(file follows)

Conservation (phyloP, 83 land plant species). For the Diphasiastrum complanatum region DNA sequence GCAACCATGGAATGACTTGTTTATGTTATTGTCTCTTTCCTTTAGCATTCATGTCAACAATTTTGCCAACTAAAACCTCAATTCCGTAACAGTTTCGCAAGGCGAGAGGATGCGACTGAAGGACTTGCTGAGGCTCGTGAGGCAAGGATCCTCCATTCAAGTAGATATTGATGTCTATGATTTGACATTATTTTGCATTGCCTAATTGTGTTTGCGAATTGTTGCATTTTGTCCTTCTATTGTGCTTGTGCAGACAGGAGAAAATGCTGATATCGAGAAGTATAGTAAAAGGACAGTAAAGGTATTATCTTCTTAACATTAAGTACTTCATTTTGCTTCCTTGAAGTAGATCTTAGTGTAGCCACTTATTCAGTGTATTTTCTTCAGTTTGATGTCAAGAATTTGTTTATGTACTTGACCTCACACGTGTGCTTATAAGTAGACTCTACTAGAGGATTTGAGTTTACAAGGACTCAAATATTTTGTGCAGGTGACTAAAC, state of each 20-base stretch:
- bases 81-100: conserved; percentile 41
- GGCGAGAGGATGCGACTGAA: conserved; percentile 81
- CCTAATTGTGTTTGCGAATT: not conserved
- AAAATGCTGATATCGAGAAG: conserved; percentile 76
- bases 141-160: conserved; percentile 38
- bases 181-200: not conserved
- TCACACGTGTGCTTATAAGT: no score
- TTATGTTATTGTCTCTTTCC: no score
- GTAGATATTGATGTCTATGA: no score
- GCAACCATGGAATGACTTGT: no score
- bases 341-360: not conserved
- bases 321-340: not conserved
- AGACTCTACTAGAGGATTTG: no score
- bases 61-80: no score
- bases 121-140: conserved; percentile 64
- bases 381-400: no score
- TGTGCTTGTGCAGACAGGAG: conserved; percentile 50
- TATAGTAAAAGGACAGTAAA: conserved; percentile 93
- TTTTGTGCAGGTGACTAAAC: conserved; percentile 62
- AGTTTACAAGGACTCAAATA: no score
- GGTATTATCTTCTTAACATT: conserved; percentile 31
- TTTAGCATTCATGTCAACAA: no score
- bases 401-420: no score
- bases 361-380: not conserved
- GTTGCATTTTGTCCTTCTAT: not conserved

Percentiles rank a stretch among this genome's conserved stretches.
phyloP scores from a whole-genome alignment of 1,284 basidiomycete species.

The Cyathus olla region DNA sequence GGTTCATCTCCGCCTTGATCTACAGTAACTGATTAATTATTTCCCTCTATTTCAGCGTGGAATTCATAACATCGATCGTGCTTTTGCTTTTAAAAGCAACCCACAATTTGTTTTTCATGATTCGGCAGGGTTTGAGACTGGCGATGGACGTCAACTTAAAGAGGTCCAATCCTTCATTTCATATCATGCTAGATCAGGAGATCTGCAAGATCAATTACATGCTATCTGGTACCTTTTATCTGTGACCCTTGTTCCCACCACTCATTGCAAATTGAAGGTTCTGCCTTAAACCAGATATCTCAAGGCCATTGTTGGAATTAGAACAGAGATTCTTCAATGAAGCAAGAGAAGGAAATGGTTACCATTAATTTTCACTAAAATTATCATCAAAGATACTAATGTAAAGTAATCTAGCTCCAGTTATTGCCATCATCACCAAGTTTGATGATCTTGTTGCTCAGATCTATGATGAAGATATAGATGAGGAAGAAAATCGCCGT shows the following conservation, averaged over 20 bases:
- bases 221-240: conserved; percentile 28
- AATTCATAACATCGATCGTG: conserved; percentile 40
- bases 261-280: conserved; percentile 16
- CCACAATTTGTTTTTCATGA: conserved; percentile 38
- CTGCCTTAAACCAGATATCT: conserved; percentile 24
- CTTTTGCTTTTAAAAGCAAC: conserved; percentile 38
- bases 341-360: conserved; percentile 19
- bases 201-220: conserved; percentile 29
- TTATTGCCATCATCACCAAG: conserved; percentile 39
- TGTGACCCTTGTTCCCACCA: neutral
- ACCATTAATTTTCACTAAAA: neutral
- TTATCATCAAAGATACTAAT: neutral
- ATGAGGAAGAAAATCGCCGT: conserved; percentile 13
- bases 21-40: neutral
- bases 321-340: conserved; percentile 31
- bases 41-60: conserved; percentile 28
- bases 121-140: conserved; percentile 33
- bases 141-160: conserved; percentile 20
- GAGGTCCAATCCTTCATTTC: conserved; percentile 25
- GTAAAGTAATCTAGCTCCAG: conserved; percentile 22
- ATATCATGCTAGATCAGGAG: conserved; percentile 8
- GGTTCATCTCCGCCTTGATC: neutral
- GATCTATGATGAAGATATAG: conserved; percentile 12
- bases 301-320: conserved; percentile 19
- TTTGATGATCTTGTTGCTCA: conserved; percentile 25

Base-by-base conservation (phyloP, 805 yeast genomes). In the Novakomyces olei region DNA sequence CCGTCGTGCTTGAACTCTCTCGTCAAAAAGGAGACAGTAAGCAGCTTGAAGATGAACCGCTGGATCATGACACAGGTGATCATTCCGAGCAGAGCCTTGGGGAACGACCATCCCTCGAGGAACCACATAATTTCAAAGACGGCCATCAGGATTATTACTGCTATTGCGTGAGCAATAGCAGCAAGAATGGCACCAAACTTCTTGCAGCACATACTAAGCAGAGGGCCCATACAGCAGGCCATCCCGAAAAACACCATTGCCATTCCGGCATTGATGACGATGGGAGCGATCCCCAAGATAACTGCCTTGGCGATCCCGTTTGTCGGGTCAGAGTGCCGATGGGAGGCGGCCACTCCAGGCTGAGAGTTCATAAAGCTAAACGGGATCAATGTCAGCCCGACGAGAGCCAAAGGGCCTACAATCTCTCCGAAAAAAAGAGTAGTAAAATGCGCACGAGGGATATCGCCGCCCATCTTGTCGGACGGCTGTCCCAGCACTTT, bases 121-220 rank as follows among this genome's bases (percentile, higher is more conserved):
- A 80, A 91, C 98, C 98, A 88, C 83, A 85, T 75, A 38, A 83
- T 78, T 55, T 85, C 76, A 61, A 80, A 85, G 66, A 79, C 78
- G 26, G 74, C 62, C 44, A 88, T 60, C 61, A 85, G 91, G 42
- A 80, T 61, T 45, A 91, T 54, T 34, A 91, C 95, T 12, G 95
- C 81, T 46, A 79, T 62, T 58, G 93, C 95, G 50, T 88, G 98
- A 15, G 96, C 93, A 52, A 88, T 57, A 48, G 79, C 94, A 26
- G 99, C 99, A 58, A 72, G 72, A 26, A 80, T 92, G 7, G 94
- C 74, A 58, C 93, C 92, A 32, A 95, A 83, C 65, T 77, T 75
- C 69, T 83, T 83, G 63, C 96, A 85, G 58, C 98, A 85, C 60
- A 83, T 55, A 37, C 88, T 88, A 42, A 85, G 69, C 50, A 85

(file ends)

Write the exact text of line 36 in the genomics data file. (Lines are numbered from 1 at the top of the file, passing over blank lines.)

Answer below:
- bases 341-360: conserved; percentile 19